Full review here Telegraph
In his first, Man Booker-winning novel, The White Tiger, Aravind Adiga captured the contradictions of the new India; in this, his third book, he goes further: they are quite literally the building blocks of his plot.

Last Man in Tower tells the story of a struggle for a slice of shining Mumbai real estate, bringing all of Adiga’s gifts for sharp social observation and mordant wit to the fore.
The “last man” of the title is Yogesh Murthy, or “Masterji” as he is affectionately known, a retired schoolteacher who gives top-up science classes in his spare time. He lives in a crumbling but “absolutely, unimpeachably pucca” middle-class block of flats in the Vishram Housing Society. The water only works for a couple of hours twice a day and each monsoon threatens to bring the roof in; but this is still an idyll representing what was once, itself, “new India”. Citizens of every religion rub along together in a way, Adiga writes, that would have made Nehru proud.

-o-o-o-Full review here Hindustan Times
There comes a point in Suketu Mehta’s Maximum City, a chronicle of his love-hate relationship with Bombay, where he takes Paul Theroux’s ‘Bombay-smells-of-money’ argument up by a notch to conclude, “Bombay is a city in which everything is on broad, public display. Nothing is hidden.” This simplistic observation stands apart from the rest of the book, which repeatedly asserts that you cannot describe Bombay in black and white, for beneath the surface of this seemingly monochromatic megalopolis lies a vibrant spectrum of greys.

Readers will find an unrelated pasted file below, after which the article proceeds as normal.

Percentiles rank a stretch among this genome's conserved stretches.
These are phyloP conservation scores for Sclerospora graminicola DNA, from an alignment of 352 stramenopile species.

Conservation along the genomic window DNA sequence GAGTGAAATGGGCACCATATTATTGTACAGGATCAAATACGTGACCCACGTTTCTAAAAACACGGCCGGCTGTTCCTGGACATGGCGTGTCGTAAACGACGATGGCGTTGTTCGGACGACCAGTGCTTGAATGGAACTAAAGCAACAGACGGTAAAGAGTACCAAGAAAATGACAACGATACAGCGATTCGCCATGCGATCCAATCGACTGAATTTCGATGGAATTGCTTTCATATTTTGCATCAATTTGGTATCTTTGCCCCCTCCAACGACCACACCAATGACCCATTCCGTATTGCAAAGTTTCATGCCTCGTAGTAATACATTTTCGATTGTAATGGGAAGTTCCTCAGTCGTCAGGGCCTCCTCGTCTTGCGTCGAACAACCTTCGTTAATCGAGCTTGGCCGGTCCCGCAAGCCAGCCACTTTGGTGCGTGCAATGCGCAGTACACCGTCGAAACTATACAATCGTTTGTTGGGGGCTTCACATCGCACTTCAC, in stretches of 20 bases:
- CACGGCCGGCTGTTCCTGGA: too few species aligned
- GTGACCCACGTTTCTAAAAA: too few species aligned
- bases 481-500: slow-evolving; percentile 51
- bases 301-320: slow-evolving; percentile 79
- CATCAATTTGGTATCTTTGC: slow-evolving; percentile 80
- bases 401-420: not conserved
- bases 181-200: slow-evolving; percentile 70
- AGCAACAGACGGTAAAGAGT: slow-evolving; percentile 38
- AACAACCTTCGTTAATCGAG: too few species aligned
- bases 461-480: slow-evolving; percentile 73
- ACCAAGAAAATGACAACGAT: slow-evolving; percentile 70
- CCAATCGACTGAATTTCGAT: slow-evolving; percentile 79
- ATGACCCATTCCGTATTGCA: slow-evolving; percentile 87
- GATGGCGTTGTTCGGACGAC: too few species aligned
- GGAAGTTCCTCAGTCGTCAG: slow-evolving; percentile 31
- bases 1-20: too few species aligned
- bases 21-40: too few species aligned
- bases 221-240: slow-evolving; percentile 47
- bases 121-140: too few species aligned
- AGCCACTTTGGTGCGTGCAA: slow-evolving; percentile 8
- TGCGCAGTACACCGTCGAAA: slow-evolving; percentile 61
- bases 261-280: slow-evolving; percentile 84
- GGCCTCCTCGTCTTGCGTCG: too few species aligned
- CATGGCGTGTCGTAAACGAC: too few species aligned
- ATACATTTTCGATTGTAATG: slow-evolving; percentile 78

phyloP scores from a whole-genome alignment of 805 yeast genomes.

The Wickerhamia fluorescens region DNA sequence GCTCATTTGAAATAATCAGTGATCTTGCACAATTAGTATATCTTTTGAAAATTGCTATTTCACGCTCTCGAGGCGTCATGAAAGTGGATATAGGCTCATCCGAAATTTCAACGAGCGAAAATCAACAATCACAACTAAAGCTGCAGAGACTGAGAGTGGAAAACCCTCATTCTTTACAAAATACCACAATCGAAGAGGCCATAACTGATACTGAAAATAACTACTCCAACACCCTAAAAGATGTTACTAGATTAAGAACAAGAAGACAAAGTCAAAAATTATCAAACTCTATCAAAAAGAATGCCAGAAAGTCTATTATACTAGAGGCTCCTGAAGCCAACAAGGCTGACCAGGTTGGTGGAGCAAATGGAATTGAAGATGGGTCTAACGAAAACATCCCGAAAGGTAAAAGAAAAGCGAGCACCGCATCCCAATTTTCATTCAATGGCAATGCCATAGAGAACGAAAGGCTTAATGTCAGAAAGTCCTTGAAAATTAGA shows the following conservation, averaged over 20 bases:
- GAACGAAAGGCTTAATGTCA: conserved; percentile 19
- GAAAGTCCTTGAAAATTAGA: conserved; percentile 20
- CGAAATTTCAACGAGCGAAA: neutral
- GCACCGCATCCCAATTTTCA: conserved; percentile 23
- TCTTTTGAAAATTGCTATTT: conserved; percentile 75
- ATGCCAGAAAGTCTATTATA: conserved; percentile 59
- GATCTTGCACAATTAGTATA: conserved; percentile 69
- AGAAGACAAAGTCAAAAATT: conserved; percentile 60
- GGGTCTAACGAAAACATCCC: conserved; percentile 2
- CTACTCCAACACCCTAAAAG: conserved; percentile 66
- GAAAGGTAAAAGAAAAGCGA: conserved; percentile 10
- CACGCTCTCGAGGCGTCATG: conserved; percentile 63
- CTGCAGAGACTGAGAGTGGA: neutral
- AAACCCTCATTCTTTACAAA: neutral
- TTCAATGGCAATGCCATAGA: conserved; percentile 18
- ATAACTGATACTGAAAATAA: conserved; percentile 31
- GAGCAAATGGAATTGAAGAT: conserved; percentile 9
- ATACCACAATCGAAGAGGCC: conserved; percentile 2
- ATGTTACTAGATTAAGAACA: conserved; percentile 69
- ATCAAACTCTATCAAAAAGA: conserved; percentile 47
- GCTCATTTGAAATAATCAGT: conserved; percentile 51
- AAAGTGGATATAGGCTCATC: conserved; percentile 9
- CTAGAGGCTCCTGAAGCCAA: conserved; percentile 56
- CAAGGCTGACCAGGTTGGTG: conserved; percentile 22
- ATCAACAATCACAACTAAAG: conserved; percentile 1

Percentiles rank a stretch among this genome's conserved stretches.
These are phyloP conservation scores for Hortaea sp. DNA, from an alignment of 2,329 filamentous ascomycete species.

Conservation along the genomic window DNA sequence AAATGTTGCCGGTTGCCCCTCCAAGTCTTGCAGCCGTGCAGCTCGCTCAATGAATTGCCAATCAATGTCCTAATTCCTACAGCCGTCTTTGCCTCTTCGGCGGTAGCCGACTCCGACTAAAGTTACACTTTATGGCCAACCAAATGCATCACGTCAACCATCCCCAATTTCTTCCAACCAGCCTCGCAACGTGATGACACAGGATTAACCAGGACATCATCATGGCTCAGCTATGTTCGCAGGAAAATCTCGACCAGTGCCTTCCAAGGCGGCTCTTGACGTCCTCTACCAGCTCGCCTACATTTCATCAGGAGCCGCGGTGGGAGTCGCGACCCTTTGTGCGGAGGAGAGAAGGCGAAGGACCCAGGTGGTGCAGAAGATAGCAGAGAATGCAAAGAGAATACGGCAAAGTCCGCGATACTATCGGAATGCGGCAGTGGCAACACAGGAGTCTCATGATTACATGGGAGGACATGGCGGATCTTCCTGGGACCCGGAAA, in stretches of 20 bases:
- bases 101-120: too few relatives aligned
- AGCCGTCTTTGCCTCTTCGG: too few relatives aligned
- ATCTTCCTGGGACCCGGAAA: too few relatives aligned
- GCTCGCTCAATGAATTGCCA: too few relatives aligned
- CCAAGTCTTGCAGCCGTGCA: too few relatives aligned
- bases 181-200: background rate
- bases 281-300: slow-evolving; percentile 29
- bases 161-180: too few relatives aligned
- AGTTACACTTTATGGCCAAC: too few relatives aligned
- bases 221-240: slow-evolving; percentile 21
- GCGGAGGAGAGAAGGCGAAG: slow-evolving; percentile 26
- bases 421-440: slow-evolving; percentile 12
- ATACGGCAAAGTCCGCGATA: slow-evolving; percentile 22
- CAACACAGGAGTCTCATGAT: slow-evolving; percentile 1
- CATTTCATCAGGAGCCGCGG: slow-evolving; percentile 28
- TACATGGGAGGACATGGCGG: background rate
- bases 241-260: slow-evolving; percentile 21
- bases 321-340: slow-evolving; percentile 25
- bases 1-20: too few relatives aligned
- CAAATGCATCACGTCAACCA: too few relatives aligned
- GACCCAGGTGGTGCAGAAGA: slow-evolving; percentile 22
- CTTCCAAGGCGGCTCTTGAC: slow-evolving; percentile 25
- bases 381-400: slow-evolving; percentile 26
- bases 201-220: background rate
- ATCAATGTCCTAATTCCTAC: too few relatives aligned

This is where Aravind Adiga enters with his third book (and second novel) Last Man In Tower. If people, not steel and glass, impart Mehta’s florid and fragile Bombay its character, Adiga’s admiration for Mumbai forms the foundation of his latest novel.

“I was born in India, raised here and I love it here,” says Adiga. But that love didn’t go unopposed. In 2008, Adiga faced the ire of self-styled nationalists who read too much into the journalist-turned-author’s debut novel The White Tiger (which went on to win the Man Booker Prize), and involuntarily transformed him into a critic of India’s social and economic dichotomies. The story of the clash of an advancing India with its primitive self, where the eponymous character-narrator Balram Halwai’s “schematic and limited” vision of life was mistaken to be that of Adiga’s, exposed to the world a nation caught with its pants down, ‘loyalists’ felt.

Full review here Financial Times